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Building Law Reports – Part 1 [2021] now published

24th Feb 2021

Part 1 of the Building Law Reports covers the following key judgments:

Introduction to the Building Law Reports Part 1 [2021]

In this issue we report three first instance decisions from the TCC (although only two of those are from the TCC in London), one Supreme Court decision and one case from the Hong Kong Court of Appeals.

The long-awaited decision from the Supreme Court addressing the issue of ostensible bias and impartiality was handed down in Halliburton Company v Chubb Bermuda Insurance Ltd [2020] UKSC 48. This is an important decision for arbitration generally and arbitrators specifically about the need for disclosure of anything which might cause concerns about impartiality. Although this was an insurance claim relating to the Deepwater Horizon explosion, the ramifications extend to construction arbitrations. Impartiality is a cardinal duty of arbitrators, adjudicators and judges and the objective test for that is “the fair-minded and informed observer”. The Supreme Court’s decision acknowledged that an arbitrator should and indeed had a duty to disclose as early as reasonably practicable any “previous activity or association which would or might provide a basis for a reasonable apprehension of lack of impartiality”. This is judged at the time of the hearing of the application brought by one party.

The Hong Kong case is from the Hong Kong Court of Appeal, Maeda Kensetsu Kogyo Kabushiki Kaisha (Also Known as Maeda Corporation) and Another v Bauer Hong Kong Ltd [2020] HKCA 830. The two plaintiffs were a joint venture (“JV”) and had challenged an arbitral award by Sir Vivian Ramsey (a former judge in charge of the TCC in London). The JV entered into subcontracts with Bauer for the excavation for and installation of diaphragm wall works for each of two contracts concerning the construction of tunnels for the Hong Kong to Guangzhou Express Rail Link. The judge at first instance, M Chan J, allowed an appeal by the JV against the award of the arbitrator, under the Arbitration Ordinance on a point of law concerning conditions precedent. She held that Bauer had failed to give the necessary notice and that the arbitrator’s decision on this point was wrong. The Court of Appeal unanimously upheld her judgment and the appeal by Bauer was dismissed.

We then turn to the first-instance domestic cases. In Huber and Another v X-Yachts (GB) Ltd and Another [2020] EWHC 3082 (TCC), the first of two decisions by Kerr J in this issue, the claimants brought proceedings for defects arising out of the sale to them of the Silver X. The judge had to consider the arrangements for the trial in the light of the Covid-19 pandemic in a truly international case. The two claimants, who are husband and wife, were in Mallorca. The defendants’ witnesses of fact were based in Haderslev, Denmark, and on the Hamble, Southampton. There were a number of experts all based in England, although the yacht had been inspected in France. The judge had to consider how to conduct the trial and in particular section 85A(1) of the Courts Act 2003 (added by section 55 of and schedule 25 to the Coronavirus Act 2020).

In Neology UK Ltd v The Council of City of Newcastle upon Tyne [2020] EWHC 2958 (TCC) Kerr J considered the procurement of automatic number plate recognition systems and an application to set aside the automatic stay. He found that damages were an adequate remedy and lifted the stay, but also made clear that even had he found to the contrary so far as damages were concerned, he would still have lifted the stay due to the public interest.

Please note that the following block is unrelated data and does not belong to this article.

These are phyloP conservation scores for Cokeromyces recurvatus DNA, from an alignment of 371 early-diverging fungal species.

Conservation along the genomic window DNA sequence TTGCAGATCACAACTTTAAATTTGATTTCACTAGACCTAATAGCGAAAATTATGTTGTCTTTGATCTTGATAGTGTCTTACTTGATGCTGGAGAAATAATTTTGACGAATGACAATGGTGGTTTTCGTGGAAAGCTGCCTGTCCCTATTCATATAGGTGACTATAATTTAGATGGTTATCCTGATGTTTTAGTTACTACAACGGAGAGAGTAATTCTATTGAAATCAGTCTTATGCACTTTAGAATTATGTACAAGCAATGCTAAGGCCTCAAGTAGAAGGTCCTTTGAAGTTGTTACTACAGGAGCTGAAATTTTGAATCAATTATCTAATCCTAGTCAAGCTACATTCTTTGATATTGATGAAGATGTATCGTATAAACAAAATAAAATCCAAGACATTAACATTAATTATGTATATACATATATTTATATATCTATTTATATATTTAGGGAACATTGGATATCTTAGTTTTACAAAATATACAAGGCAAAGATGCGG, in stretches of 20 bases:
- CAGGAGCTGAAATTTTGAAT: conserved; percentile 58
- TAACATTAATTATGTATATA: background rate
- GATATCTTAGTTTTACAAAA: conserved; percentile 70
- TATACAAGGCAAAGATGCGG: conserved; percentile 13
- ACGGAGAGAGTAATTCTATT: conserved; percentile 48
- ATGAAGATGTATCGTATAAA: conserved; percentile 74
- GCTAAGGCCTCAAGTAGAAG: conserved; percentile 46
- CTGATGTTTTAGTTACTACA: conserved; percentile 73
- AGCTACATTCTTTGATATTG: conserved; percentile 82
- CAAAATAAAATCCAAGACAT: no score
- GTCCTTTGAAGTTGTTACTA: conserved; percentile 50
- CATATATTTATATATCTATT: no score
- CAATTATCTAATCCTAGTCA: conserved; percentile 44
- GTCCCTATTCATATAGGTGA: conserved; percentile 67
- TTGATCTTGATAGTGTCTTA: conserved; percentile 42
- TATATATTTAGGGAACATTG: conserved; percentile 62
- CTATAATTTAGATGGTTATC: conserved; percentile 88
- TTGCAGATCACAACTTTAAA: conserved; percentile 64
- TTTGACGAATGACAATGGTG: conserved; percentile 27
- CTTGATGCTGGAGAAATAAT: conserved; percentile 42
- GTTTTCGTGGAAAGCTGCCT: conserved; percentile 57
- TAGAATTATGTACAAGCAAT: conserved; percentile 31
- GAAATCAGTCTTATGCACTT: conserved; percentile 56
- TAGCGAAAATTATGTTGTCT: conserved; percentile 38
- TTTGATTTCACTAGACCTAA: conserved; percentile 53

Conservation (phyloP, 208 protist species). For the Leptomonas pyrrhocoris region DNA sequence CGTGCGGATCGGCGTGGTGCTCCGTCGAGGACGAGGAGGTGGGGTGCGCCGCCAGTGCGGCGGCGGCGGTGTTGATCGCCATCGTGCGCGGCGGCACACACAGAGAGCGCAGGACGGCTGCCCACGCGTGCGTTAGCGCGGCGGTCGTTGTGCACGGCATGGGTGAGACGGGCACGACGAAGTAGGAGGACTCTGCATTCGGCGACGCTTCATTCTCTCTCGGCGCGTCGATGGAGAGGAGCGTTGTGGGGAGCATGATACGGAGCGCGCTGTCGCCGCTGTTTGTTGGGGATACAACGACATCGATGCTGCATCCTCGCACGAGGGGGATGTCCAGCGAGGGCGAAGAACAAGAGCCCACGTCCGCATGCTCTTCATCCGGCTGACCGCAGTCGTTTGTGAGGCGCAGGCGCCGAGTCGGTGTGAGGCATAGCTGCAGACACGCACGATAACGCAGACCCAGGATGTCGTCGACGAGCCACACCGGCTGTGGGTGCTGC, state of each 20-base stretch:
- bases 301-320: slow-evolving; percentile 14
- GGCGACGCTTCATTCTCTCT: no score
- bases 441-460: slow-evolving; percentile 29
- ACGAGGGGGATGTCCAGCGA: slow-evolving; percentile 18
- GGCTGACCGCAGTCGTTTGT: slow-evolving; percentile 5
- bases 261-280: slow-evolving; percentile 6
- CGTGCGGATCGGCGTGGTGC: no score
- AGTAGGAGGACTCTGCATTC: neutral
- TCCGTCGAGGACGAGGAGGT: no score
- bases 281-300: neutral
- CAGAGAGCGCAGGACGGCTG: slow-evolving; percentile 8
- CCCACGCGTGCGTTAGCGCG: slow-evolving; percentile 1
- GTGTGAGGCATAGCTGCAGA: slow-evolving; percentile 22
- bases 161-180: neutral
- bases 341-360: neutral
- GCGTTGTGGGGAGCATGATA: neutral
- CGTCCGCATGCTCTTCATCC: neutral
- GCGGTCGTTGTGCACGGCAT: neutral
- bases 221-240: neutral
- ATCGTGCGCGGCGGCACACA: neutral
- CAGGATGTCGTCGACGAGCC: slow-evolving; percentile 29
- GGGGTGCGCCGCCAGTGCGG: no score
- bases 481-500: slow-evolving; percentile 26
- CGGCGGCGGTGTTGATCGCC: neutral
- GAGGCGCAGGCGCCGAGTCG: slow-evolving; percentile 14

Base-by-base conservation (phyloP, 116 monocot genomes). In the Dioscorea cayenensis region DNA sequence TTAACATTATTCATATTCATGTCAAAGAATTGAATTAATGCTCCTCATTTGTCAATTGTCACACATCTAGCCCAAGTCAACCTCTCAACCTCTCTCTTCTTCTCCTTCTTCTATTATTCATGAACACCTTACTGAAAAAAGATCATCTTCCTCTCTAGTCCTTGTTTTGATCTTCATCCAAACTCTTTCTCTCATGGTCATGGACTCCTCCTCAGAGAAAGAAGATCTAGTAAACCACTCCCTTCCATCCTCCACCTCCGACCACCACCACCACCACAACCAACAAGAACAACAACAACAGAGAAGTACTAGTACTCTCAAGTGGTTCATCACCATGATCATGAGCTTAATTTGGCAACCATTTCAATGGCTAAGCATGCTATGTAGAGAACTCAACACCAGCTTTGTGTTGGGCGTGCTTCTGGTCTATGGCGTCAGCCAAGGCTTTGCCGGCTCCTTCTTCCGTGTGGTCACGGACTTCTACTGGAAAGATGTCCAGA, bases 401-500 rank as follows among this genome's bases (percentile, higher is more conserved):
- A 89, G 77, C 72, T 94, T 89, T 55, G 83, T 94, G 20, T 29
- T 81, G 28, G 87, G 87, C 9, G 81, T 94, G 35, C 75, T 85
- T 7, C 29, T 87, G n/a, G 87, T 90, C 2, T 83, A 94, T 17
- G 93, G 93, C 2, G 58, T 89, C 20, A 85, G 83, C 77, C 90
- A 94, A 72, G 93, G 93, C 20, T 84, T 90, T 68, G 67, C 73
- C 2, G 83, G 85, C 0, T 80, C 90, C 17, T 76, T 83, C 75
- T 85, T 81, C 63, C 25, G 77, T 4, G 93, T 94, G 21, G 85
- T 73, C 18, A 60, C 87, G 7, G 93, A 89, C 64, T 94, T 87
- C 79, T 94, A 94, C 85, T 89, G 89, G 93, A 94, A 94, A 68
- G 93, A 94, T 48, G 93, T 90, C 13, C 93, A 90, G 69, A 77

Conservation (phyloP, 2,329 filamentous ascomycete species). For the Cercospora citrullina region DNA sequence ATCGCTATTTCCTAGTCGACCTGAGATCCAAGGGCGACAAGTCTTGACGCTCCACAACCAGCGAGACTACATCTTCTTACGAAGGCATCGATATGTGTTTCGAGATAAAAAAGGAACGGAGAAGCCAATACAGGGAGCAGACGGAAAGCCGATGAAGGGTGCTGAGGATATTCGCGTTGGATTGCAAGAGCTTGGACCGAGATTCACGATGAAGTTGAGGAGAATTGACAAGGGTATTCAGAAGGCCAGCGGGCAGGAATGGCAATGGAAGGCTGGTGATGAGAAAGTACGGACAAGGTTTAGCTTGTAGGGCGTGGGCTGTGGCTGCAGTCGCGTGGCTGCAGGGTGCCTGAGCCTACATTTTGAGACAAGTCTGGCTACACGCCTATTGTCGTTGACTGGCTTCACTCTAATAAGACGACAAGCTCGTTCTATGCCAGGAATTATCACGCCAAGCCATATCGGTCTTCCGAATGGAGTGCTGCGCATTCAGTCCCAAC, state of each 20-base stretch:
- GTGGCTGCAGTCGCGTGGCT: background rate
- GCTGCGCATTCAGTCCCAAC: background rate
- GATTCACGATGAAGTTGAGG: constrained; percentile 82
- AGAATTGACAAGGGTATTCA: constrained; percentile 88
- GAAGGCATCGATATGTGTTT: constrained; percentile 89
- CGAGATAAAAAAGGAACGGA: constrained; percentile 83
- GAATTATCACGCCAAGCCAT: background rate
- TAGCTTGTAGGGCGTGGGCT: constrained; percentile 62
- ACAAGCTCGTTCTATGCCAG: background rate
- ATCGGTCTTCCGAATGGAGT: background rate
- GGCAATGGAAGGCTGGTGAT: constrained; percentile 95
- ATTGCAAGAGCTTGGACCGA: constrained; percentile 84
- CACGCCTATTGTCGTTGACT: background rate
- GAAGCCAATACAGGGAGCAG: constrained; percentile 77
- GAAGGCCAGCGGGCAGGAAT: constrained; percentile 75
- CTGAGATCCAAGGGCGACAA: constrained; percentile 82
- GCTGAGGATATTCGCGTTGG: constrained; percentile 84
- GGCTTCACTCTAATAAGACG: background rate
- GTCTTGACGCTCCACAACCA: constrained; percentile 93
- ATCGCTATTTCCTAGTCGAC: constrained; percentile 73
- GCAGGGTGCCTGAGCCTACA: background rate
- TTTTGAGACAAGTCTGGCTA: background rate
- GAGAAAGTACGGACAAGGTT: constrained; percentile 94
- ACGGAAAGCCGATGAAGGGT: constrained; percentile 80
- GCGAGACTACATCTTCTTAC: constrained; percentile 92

Finally, in Blackpool Borough Council v Volkerfitzpatrick Ltd [2020] EWHC 2128 (TCC) HHJ Stephen Davies, sitting in the Manchester District Registry, continued his resolution of the wide-ranging disputes arising out of the construction of the tram depot in Blackpool. In considering a very complex series of offers, and in litigation including a large number of other parties, the judge decided that: (1) the defendant should pay 80 per cent of the claimant’s costs of the action up to and including 5 September 2019; (2) the claimant should pay 80 per cent of the defendant’s costs of the action, including the additional claims against Caunton and RPS (the 5th and 4th parties, respectively) in relation to the cold formed components claim, thereafter; and (3) the defendant should pay Caunton’s costs of the additional claim up to and including 5 September 2019 and the claimant should pay Caunton’s costs of the additional claim thereafter 5 September 2019 which was 21 days after the defendant had made a formal Part 36 offer to the claimant.

About the Building Law Reports

Edited by members and former members of Atkin Chambers, the Building Law Reports are essential reading for legal professionals, construction industry professionals, law libraries and universities. Each report provides expert commentary on key judgments from the editors, including the substance of a case and its implications on past and future decisions.

Described as “the most established and authoritative construction law reports available”, they provide comprehensive coverage from the Technology and Construction Court, Court of Appeal, Supreme Court and other relevant jurisdictions worldwide, including Hong Kong, Australia and Singapore.

Consulting Editor: The Honourable Mr Justice Fraser

General Editors: Sir Robert AkenheadChantal-Aimée Doerries QCDominique Rawley QCMarc Lixenberg, Omar Eljadi and Felicity Dynes.

The Building Law Reports are published by Informa.





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